unfit for work

I am a 56 years old, offshore worker working as Elect'l and Inst. Technician in oil and gas installation with a symptomatic slow heart rate which will go down to 25BPM. Usually my working environment are mostly in switchgear room with 35KV power supply, welding environment, Unterruptible power supply and oil and gas platform. Two weeks after my PM implantation ( MEDTRONIC, MODEL ENSURA DR MRI SURE SCAN, MRI COMPATIBLE. I undergo for my company required annual medical check up here in PHILIPPINES and due to my PM I requiered a Cardiologist clearance but I was deaclared unfit to work again. For this reason I informed my Company for the status of my medical exam but until now I am still awaiting a response from our Company Doctor for their final decision. At present I am really worried because of what happen to me. At first I was not aware with the Pro's and Con's of having a PM and when my Doctor told me that I required a PM I directly say YES and now I was really worried of the outcome. I appreciate if anybody can provide info how I can assure to my company that I am safe to resume for work again and any possibility that I can work again as Electrical and Instrument Tech in oil and gas facilities?

Thanks in advance for all the comments


Unfit doctor?

by AgentX86 - 2018-06-23 22:21:58

Did the company cardiologist list why you were "unfit"?  Is it a rule that PMs a disqualification, something unique to your medical situation, or a temporary thing?  Two weeks isn't a lot of time for the wound to heal and for your heart to get "used to" being paced (and verse visa).  If it's a policy issue, it's probably going to be difficult to get it overturned.  If it's because of your medical situation, you may have to get your own cardiologist (you should be talking to an EP rather than a plumber) to counter theirs.  If it's temporary, well, time heals.  It may not help you eat now but you will get better.

On the other hand, if you didn't get the PM, you probably wouldn't be around long.  A 25bpm heart rate is really dangerous.  You were probably a danger on the job at that, too.  You made the only choice you could have. 


by Bionic Beat - 2018-06-23 22:28:45

With a heart rate of 25, you didnt have choices, you did the right thing for your life.

Now, have the company explain why you are unfit, is it permanent and ask to see an electrophysiologist.  Maybe get a second opinion but with a copy of company policy in your hand.


I hope you can get back to work but if not, I wish you well with something that is safe for you.


Best Wishes,


Bionic Beat

They tell me take it easy for 6 weeksi

by tedd - 2018-06-23 23:01:41

i had my pacemaker installed 5 weeks ago.

doctors orders: no exercise for 6 weeks. No raising your arm over your head till then.

Ok to drive, but told me to take it slow.

i was back to work in 3 days, but the operation caused me to be somewhat tired.

My co-workers chased me out of the building for the first few weeks saying, " that's enough work for you today, go home and rest up and get your strength back- which  I did; I was really tired at first.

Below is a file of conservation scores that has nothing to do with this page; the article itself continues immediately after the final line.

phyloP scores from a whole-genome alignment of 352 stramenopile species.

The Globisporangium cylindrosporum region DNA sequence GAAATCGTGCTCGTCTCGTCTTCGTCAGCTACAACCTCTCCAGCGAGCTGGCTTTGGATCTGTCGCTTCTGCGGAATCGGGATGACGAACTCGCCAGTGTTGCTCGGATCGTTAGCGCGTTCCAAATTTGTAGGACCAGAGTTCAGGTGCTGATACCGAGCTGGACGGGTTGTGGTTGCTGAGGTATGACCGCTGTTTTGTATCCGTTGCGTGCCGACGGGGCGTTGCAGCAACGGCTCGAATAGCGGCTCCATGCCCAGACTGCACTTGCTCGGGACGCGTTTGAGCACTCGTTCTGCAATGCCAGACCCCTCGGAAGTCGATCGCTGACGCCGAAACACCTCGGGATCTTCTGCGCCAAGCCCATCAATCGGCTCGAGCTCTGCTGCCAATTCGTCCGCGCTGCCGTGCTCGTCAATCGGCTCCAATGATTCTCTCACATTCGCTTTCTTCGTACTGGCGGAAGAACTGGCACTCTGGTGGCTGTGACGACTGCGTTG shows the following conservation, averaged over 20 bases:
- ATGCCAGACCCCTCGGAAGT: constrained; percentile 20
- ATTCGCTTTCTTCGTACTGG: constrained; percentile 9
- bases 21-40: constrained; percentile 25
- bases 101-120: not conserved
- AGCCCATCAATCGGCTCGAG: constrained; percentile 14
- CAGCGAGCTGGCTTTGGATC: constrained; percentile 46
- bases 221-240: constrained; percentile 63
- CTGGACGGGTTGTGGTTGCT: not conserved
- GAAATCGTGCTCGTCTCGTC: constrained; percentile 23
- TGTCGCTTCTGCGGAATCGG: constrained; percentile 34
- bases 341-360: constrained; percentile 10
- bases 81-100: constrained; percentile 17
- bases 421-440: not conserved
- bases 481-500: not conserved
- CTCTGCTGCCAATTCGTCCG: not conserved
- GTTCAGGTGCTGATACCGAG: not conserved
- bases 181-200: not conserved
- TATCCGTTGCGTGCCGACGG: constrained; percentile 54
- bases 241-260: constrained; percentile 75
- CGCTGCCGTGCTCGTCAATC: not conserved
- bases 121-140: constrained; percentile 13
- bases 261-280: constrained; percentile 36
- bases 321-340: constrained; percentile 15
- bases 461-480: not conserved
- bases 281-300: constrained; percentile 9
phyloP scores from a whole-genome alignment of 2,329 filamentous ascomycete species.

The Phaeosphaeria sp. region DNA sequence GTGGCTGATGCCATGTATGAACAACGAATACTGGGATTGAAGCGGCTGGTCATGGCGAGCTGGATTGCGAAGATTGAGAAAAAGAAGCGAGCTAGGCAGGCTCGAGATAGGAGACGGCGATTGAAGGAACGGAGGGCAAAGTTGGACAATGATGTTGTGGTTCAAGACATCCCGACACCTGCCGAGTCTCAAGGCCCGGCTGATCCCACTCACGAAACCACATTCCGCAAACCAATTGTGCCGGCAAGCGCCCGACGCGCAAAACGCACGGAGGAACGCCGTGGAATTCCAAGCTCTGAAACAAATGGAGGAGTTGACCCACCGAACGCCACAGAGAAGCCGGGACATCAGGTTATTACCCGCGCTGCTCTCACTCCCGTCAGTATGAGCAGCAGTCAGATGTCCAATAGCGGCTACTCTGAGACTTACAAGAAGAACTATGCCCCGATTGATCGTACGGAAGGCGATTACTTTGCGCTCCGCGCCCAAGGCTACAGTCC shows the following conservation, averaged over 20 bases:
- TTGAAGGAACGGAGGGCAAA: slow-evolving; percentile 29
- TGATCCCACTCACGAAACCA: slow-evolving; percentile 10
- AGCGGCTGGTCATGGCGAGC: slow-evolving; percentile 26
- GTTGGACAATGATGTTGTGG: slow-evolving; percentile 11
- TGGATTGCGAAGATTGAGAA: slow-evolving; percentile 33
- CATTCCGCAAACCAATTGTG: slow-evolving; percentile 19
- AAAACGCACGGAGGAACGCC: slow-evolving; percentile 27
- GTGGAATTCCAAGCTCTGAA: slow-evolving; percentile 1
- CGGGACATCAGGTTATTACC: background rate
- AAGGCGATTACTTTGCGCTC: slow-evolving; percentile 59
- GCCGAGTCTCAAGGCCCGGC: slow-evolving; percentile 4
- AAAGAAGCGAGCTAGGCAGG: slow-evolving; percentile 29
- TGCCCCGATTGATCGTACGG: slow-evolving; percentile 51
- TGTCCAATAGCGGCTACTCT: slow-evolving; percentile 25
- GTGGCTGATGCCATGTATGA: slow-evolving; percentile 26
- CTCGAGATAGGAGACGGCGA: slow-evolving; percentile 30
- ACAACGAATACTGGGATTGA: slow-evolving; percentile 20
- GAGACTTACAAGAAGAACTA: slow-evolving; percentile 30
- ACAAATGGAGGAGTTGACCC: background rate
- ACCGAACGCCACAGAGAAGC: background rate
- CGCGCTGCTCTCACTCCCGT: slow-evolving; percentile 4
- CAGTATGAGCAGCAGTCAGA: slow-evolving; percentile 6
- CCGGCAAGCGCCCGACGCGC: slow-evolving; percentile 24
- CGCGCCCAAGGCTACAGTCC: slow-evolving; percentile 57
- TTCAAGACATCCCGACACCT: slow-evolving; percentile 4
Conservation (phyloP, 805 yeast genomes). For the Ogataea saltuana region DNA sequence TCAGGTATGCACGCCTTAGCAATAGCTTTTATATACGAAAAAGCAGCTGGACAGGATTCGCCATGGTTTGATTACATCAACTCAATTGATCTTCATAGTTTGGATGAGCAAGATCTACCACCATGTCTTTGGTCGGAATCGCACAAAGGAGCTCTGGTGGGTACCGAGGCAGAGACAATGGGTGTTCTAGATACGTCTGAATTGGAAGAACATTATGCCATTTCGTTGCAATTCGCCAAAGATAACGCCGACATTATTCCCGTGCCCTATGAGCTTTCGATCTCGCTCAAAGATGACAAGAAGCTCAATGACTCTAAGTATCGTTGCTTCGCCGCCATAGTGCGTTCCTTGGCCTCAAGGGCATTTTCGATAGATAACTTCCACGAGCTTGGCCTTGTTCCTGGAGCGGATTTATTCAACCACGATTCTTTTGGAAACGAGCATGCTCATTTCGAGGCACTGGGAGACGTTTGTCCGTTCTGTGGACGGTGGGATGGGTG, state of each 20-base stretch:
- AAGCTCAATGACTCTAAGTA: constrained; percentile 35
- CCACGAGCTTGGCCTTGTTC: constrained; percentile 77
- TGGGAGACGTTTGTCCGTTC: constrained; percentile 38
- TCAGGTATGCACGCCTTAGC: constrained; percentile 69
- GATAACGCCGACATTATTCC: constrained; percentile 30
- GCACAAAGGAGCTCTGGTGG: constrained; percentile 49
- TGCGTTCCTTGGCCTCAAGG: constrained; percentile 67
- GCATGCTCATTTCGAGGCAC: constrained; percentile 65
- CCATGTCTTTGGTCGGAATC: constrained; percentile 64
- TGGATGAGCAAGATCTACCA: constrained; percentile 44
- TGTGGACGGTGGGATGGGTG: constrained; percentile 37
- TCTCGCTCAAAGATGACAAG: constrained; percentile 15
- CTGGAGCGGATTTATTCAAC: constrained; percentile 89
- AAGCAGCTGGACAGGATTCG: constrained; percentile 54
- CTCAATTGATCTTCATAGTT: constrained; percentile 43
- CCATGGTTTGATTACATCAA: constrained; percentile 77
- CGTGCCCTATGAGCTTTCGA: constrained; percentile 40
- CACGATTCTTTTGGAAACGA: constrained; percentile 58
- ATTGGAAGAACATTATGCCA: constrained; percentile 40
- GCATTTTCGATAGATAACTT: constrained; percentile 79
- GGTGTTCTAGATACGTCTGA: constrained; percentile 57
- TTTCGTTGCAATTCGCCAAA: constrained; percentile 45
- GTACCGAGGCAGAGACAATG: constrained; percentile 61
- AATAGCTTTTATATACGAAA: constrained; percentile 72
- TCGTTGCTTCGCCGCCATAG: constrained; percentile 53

Now five weeks later, I can stay at work mostly all day. If they say you are unfit to work, you might ask the doctor when you can return. He might have some precautionary rule that he may be interpreting to fit your situation 

Regardless, ask the doctor when you can return to work and take advantage of being able to rest up.

Think about it: When did you had the chance to watch " The Price Is Right" in the middle of the morning during the last 30 years! Rest up, and get your strength back.Now I am feelling better every day. I know the rest helped me.

Just take it easy- don't rush. Best wishes for a speedy recovery! I bet you'll be fine in no time!



Possible risk to you

by LondonAndy - 2018-06-24 01:20:57

Firstly I agree with other comments - you made the right choice (and the only choice) in getting the pacemaker, and need to give yourself a little time (ideally 6 weeks) to recover fully.

I am not an expert, but a possible reason you may be considered unfit for that particular job is if you are dealing with high voltage transformers and/or large electric motors, as these have high magnetic fields which may interfere with your device.  However, modern pacemakers are highly shielded, and these risks are therefore much reduced, particularly if your device is "MRI conditioned" which seems likely to be the case given it is a current generation Medtronic, but you haven't said what model.  You can read up more by Googling for something like "Pacemaker magnetic field limits", and here's one result: https://www.pacemakerclub.com/message/334/proper-gauss-measurement-devices 

 It is possible to get meters to read the level of magnetic field (for example, search for "Gauss meter" on Amazon and you will find meters from US$30 to US$300) if you or your employer want to measure the level of EMI you might encounter in your job.

I would not be surprised if some companies are behind in their knowledge of pacemaker shielding - even among medical professionals it can be an issue.  For example, my local hospital refused to carry out an MRI scan because of my pacemaker, and I had to go to a major cardiac centre to have it done.  So if you want to keep working in a high voltage electrical environment you may need to argue your case strongly and provide evidence.  Obviously there are still limits to the interference that can be protected from, and it may not be possible to carry on in that role.

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I, too, am feeling tons better since my implant.